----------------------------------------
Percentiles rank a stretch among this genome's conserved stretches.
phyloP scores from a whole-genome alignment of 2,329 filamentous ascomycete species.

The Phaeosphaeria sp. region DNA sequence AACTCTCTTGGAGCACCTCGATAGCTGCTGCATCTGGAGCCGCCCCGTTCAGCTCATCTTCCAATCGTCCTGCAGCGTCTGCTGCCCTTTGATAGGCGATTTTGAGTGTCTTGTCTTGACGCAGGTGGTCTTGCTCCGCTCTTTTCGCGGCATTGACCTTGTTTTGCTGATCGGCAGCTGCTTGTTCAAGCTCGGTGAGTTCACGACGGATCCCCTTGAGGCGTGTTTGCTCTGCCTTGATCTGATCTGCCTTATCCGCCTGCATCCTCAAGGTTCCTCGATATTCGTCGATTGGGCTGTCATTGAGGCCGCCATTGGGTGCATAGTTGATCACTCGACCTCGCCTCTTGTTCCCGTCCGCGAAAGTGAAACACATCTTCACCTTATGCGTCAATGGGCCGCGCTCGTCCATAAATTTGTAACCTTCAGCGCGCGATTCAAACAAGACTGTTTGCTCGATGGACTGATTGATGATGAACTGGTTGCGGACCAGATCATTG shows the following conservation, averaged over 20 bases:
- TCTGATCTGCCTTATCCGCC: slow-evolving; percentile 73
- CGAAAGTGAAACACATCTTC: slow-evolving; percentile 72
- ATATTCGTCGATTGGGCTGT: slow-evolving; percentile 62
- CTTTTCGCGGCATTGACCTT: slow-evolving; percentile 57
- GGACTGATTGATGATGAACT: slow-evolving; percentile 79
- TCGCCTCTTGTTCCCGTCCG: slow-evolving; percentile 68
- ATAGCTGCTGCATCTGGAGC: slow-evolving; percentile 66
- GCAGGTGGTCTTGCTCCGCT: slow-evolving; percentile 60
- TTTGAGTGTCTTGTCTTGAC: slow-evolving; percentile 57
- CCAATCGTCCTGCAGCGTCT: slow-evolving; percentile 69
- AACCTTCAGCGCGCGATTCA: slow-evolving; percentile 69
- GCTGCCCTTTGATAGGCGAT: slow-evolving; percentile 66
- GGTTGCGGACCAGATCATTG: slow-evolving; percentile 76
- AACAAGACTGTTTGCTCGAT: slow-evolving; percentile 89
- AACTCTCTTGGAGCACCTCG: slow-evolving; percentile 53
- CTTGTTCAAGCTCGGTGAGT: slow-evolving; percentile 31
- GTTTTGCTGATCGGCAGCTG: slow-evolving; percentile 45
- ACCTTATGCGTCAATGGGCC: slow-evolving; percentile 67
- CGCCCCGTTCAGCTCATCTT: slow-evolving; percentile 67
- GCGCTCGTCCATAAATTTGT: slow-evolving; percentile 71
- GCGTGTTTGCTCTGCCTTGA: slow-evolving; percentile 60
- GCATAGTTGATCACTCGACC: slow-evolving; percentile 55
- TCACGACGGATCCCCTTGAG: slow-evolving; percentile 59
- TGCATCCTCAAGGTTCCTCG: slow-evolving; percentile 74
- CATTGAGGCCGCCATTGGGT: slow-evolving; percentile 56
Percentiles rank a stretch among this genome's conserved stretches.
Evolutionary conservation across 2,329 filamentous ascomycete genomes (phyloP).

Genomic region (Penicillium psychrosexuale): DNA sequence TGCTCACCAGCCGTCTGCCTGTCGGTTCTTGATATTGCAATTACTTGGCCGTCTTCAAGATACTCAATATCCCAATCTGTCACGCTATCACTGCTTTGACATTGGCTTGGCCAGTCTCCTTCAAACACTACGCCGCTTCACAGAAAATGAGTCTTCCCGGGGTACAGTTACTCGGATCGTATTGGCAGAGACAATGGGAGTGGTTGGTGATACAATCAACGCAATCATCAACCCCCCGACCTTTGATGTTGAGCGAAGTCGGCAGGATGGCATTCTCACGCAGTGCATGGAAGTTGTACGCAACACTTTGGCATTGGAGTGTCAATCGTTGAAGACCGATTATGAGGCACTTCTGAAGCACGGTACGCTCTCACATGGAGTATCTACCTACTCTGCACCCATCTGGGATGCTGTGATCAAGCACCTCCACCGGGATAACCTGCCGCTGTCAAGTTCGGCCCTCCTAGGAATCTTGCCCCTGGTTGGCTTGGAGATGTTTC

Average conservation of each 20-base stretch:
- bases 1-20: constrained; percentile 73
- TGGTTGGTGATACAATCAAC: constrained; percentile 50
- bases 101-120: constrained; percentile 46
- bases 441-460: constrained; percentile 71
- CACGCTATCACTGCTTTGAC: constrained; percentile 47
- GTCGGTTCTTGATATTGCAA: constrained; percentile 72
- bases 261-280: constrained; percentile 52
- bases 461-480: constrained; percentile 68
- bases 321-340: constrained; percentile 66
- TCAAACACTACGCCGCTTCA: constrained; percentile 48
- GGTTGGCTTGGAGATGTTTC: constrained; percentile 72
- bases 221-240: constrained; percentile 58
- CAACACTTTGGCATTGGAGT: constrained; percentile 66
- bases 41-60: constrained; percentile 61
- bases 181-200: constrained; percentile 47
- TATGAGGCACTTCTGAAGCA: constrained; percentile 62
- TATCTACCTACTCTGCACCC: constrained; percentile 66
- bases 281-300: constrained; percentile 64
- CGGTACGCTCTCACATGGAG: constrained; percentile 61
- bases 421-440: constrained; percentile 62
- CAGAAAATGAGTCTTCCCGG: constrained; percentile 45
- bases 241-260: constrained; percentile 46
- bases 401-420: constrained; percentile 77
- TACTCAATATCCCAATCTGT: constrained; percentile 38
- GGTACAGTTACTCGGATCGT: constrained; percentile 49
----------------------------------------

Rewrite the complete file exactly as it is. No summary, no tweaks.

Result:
Percentiles rank a stretch among this genome's conserved stretches.
phyloP scores from a whole-genome alignment of 2,329 filamentous ascomycete species.

The Phaeosphaeria sp. region DNA sequence AACTCTCTTGGAGCACCTCGATAGCTGCTGCATCTGGAGCCGCCCCGTTCAGCTCATCTTCCAATCGTCCTGCAGCGTCTGCTGCCCTTTGATAGGCGATTTTGAGTGTCTTGTCTTGACGCAGGTGGTCTTGCTCCGCTCTTTTCGCGGCATTGACCTTGTTTTGCTGATCGGCAGCTGCTTGTTCAAGCTCGGTGAGTTCACGACGGATCCCCTTGAGGCGTGTTTGCTCTGCCTTGATCTGATCTGCCTTATCCGCCTGCATCCTCAAGGTTCCTCGATATTCGTCGATTGGGCTGTCATTGAGGCCGCCATTGGGTGCATAGTTGATCACTCGACCTCGCCTCTTGTTCCCGTCCGCGAAAGTGAAACACATCTTCACCTTATGCGTCAATGGGCCGCGCTCGTCCATAAATTTGTAACCTTCAGCGCGCGATTCAAACAAGACTGTTTGCTCGATGGACTGATTGATGATGAACTGGTTGCGGACCAGATCATTG shows the following conservation, averaged over 20 bases:
- TCTGATCTGCCTTATCCGCC: slow-evolving; percentile 73
- CGAAAGTGAAACACATCTTC: slow-evolving; percentile 72
- ATATTCGTCGATTGGGCTGT: slow-evolving; percentile 62
- CTTTTCGCGGCATTGACCTT: slow-evolving; percentile 57
- GGACTGATTGATGATGAACT: slow-evolving; percentile 79
- TCGCCTCTTGTTCCCGTCCG: slow-evolving; percentile 68
- ATAGCTGCTGCATCTGGAGC: slow-evolving; percentile 66
- GCAGGTGGTCTTGCTCCGCT: slow-evolving; percentile 60
- TTTGAGTGTCTTGTCTTGAC: slow-evolving; percentile 57
- CCAATCGTCCTGCAGCGTCT: slow-evolving; percentile 69
- AACCTTCAGCGCGCGATTCA: slow-evolving; percentile 69
- GCTGCCCTTTGATAGGCGAT: slow-evolving; percentile 66
- GGTTGCGGACCAGATCATTG: slow-evolving; percentile 76
- AACAAGACTGTTTGCTCGAT: slow-evolving; percentile 89
- AACTCTCTTGGAGCACCTCG: slow-evolving; percentile 53
- CTTGTTCAAGCTCGGTGAGT: slow-evolving; percentile 31
- GTTTTGCTGATCGGCAGCTG: slow-evolving; percentile 45
- ACCTTATGCGTCAATGGGCC: slow-evolving; percentile 67
- CGCCCCGTTCAGCTCATCTT: slow-evolving; percentile 67
- GCGCTCGTCCATAAATTTGT: slow-evolving; percentile 71
- GCGTGTTTGCTCTGCCTTGA: slow-evolving; percentile 60
- GCATAGTTGATCACTCGACC: slow-evolving; percentile 55
- TCACGACGGATCCCCTTGAG: slow-evolving; percentile 59
- TGCATCCTCAAGGTTCCTCG: slow-evolving; percentile 74
- CATTGAGGCCGCCATTGGGT: slow-evolving; percentile 56
Percentiles rank a stretch among this genome's conserved stretches.
Evolutionary conservation across 2,329 filamentous ascomycete genomes (phyloP).

Genomic region (Penicillium psychrosexuale): DNA sequence TGCTCACCAGCCGTCTGCCTGTCGGTTCTTGATATTGCAATTACTTGGCCGTCTTCAAGATACTCAATATCCCAATCTGTCACGCTATCACTGCTTTGACATTGGCTTGGCCAGTCTCCTTCAAACACTACGCCGCTTCACAGAAAATGAGTCTTCCCGGGGTACAGTTACTCGGATCGTATTGGCAGAGACAATGGGAGTGGTTGGTGATACAATCAACGCAATCATCAACCCCCCGACCTTTGATGTTGAGCGAAGTCGGCAGGATGGCATTCTCACGCAGTGCATGGAAGTTGTACGCAACACTTTGGCATTGGAGTGTCAATCGTTGAAGACCGATTATGAGGCACTTCTGAAGCACGGTACGCTCTCACATGGAGTATCTACCTACTCTGCACCCATCTGGGATGCTGTGATCAAGCACCTCCACCGGGATAACCTGCCGCTGTCAAGTTCGGCCCTCCTAGGAATCTTGCCCCTGGTTGGCTTGGAGATGTTTC

Average conservation of each 20-base stretch:
- bases 1-20: constrained; percentile 73
- TGGTTGGTGATACAATCAAC: constrained; percentile 50
- bases 101-120: constrained; percentile 46
- bases 441-460: constrained; percentile 71
- CACGCTATCACTGCTTTGAC: constrained; percentile 47
- GTCGGTTCTTGATATTGCAA: constrained; percentile 72
- bases 261-280: constrained; percentile 52
- bases 461-480: constrained; percentile 68
- bases 321-340: constrained; percentile 66
- TCAAACACTACGCCGCTTCA: constrained; percentile 48
- GGTTGGCTTGGAGATGTTTC: constrained; percentile 72
- bases 221-240: constrained; percentile 58
- CAACACTTTGGCATTGGAGT: constrained; percentile 66
- bases 41-60: constrained; percentile 61
- bases 181-200: constrained; percentile 47
- TATGAGGCACTTCTGAAGCA: constrained; percentile 62
- TATCTACCTACTCTGCACCC: constrained; percentile 66
- bases 281-300: constrained; percentile 64
- CGGTACGCTCTCACATGGAG: constrained; percentile 61
- bases 421-440: constrained; percentile 62
- CAGAAAATGAGTCTTCCCGG: constrained; percentile 45
- bases 241-260: constrained; percentile 46
- bases 401-420: constrained; percentile 77
- TACTCAATATCCCAATCTGT: constrained; percentile 38
- GGTACAGTTACTCGGATCGT: constrained; percentile 49